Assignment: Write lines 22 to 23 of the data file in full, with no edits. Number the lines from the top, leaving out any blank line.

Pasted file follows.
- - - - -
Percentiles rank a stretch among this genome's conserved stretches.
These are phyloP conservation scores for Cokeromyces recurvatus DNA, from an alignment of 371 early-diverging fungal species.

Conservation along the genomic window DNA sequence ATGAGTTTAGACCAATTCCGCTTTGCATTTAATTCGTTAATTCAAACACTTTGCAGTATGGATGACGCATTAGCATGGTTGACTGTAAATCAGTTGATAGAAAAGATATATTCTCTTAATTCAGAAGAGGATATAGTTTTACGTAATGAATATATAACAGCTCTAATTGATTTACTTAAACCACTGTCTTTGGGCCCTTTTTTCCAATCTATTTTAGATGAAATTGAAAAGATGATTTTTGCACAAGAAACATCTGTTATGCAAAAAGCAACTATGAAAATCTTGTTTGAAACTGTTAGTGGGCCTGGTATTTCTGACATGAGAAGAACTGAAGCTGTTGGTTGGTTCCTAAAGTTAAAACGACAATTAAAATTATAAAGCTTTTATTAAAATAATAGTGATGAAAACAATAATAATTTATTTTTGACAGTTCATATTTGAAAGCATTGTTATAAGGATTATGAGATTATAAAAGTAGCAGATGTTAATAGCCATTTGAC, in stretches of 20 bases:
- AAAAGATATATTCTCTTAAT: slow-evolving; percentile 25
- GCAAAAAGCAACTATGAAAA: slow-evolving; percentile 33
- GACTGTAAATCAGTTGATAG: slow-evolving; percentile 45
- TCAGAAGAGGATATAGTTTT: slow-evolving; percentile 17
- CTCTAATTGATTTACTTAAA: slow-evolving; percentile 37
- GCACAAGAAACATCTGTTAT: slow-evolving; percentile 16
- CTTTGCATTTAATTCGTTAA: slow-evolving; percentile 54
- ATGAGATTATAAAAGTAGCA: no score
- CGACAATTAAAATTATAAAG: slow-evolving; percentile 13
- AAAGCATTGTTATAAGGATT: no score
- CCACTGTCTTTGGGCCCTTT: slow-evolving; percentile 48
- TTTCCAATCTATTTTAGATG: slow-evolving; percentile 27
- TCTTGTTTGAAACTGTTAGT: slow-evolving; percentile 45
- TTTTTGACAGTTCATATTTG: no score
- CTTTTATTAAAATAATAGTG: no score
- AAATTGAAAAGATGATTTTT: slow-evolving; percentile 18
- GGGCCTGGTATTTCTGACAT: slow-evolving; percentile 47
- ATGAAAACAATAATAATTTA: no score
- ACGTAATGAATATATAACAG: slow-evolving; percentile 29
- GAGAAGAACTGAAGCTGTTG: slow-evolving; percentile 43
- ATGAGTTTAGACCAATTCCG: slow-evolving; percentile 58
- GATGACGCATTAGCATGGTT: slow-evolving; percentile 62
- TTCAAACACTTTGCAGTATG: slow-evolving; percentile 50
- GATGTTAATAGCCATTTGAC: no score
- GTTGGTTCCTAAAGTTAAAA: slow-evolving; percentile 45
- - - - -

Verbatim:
- ACGTAATGAATATATAACAG: slow-evolving; percentile 29
- GAGAAGAACTGAAGCTGTTG: slow-evolving; percentile 43